After almost a decade of being the World’s most wanted man following the terrorist attacks on September 11, Osama bin Laden is dead—at least according to US President Barack Obama, who made the announcement in a televised address.
In a nationwide broadcast, Obama said that bin Laden had been killed in an operation by US forces Sunday against a compound in Abbottabad, Pakistan.
‘A small team of Americans carried out the operation with extraordinary courage and capability,’ Obama said. ‘No Americans were harmed. They took care to avoid civilian casualties. After a fire fight, they killed Osama bin Laden and took custody of his body.’
‘(L)ast August, after years of painstaking work by our intelligence community, I was briefed on a possible lead to bin Laden. It was far from certain, and it took many months to run this thread to ground. I met repeatedly with my national security team as we developed more information about the possibility that we had located bin Laden hiding within a compound deep inside of Pakistan. And finally, last week, I determined that we had enough intelligence to take action, and authorized an operation to get Osama bin Laden and bring him to justice.’
One of our most provocative interviews on The Diplomat was with Michael Scheuer, the former chief of the CIA’s bin Laden unit, who courted controversy in December with his suggestion that successive US presidents hadn’t been completely honest with the US public about the hunt for bin Laden.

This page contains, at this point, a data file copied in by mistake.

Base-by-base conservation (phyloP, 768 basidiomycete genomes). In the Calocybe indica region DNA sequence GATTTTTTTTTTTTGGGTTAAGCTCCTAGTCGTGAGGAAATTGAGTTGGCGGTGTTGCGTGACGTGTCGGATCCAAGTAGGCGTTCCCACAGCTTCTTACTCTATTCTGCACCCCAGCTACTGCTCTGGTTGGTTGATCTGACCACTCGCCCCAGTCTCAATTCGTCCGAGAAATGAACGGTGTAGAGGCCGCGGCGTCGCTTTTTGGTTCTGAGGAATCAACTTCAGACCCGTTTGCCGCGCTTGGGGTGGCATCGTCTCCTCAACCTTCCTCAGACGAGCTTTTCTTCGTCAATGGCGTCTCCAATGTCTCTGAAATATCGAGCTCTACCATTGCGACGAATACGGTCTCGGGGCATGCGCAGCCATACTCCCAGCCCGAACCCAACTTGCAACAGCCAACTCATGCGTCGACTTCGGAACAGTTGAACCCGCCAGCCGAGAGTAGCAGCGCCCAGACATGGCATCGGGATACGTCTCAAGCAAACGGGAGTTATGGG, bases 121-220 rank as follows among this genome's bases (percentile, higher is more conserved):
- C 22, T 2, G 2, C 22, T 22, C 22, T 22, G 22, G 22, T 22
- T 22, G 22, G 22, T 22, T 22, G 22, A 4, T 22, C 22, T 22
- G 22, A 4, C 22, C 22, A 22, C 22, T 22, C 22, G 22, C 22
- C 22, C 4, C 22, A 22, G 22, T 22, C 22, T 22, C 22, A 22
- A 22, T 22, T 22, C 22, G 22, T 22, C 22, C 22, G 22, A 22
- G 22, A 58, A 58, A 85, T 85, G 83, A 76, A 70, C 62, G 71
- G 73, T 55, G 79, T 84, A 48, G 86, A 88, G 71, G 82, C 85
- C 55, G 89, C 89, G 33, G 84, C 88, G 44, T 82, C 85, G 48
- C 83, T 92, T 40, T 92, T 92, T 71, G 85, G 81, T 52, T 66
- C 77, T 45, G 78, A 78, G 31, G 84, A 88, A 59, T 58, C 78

‘Many US and other world leaders have portrayed his relative silence over the last several years as a sign that he is no longer functioning as al-Qaeda's day-to-day leader, but that is only because bin Laden recognizes the power of silence. His importance also has been blurred, for Americans at least, by Bush and Obama, who have sworn to Americans that bin Laden’s ‘running from rock to rock, and cave to cave’ and can’t ‘communicate with his fighters.’ This is pure Hollywood nonsense.’
He added: ‘Anyone with a lick of sense knows that if Bin Laden was moving frequently he would be dead, as moving insurgents are very prone to making mistakes that give their positions away and lead to a drone or some other lethal attack on them.’
The debate over his whereabouts can now be laid to rest, but the announcement of his death still leaves many questions that will need to be answered, not least how he evaded capture so long, the extent to which he may have had assistance from outside his immediate network, and whether his death will inspire or depress existing and potential extremists.
We’ll be following up on this issue with some leading analysts, but in the meantime it’s clear at least that history has turned a page.